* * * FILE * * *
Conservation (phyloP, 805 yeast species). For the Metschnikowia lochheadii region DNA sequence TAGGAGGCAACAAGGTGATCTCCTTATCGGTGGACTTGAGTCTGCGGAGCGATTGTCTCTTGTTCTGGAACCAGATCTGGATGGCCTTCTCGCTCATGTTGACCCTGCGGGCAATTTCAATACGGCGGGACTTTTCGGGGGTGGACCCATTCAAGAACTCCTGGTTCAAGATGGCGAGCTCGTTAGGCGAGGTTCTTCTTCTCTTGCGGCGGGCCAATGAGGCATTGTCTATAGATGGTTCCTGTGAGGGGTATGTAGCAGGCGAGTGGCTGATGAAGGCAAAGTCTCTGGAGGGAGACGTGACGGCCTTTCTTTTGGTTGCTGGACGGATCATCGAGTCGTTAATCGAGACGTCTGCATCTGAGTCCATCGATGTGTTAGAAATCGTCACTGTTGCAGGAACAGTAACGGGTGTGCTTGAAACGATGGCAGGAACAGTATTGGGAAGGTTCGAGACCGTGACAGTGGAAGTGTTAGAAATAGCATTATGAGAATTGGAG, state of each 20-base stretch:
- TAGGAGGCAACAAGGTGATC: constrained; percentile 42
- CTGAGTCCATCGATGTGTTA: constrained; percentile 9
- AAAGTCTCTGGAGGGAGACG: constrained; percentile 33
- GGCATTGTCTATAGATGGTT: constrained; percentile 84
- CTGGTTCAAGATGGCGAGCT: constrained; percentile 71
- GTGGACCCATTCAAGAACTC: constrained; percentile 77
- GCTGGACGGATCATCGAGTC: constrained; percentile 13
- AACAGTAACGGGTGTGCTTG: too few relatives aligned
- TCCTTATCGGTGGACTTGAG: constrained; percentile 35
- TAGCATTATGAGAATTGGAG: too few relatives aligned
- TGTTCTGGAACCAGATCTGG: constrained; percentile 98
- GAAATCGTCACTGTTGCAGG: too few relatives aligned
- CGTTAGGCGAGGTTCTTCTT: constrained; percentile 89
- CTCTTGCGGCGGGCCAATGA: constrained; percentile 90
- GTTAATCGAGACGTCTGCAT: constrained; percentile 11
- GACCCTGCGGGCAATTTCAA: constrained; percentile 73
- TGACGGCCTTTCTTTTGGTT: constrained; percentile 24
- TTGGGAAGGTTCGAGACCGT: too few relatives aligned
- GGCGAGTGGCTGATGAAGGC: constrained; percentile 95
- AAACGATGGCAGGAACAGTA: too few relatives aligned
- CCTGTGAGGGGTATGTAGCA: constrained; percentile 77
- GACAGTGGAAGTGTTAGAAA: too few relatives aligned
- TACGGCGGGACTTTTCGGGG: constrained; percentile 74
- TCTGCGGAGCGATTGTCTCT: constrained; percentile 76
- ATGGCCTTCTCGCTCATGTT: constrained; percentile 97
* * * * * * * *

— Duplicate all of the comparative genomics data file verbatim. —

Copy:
Conservation (phyloP, 805 yeast species). For the Metschnikowia lochheadii region DNA sequence TAGGAGGCAACAAGGTGATCTCCTTATCGGTGGACTTGAGTCTGCGGAGCGATTGTCTCTTGTTCTGGAACCAGATCTGGATGGCCTTCTCGCTCATGTTGACCCTGCGGGCAATTTCAATACGGCGGGACTTTTCGGGGGTGGACCCATTCAAGAACTCCTGGTTCAAGATGGCGAGCTCGTTAGGCGAGGTTCTTCTTCTCTTGCGGCGGGCCAATGAGGCATTGTCTATAGATGGTTCCTGTGAGGGGTATGTAGCAGGCGAGTGGCTGATGAAGGCAAAGTCTCTGGAGGGAGACGTGACGGCCTTTCTTTTGGTTGCTGGACGGATCATCGAGTCGTTAATCGAGACGTCTGCATCTGAGTCCATCGATGTGTTAGAAATCGTCACTGTTGCAGGAACAGTAACGGGTGTGCTTGAAACGATGGCAGGAACAGTATTGGGAAGGTTCGAGACCGTGACAGTGGAAGTGTTAGAAATAGCATTATGAGAATTGGAG, state of each 20-base stretch:
- TAGGAGGCAACAAGGTGATC: constrained; percentile 42
- CTGAGTCCATCGATGTGTTA: constrained; percentile 9
- AAAGTCTCTGGAGGGAGACG: constrained; percentile 33
- GGCATTGTCTATAGATGGTT: constrained; percentile 84
- CTGGTTCAAGATGGCGAGCT: constrained; percentile 71
- GTGGACCCATTCAAGAACTC: constrained; percentile 77
- GCTGGACGGATCATCGAGTC: constrained; percentile 13
- AACAGTAACGGGTGTGCTTG: too few relatives aligned
- TCCTTATCGGTGGACTTGAG: constrained; percentile 35
- TAGCATTATGAGAATTGGAG: too few relatives aligned
- TGTTCTGGAACCAGATCTGG: constrained; percentile 98
- GAAATCGTCACTGTTGCAGG: too few relatives aligned
- CGTTAGGCGAGGTTCTTCTT: constrained; percentile 89
- CTCTTGCGGCGGGCCAATGA: constrained; percentile 90
- GTTAATCGAGACGTCTGCAT: constrained; percentile 11
- GACCCTGCGGGCAATTTCAA: constrained; percentile 73
- TGACGGCCTTTCTTTTGGTT: constrained; percentile 24
- TTGGGAAGGTTCGAGACCGT: too few relatives aligned
- GGCGAGTGGCTGATGAAGGC: constrained; percentile 95
- AAACGATGGCAGGAACAGTA: too few relatives aligned
- CCTGTGAGGGGTATGTAGCA: constrained; percentile 77
- GACAGTGGAAGTGTTAGAAA: too few relatives aligned
- TACGGCGGGACTTTTCGGGG: constrained; percentile 74
- TCTGCGGAGCGATTGTCTCT: constrained; percentile 76
- ATGGCCTTCTCGCTCATGTT: constrained; percentile 97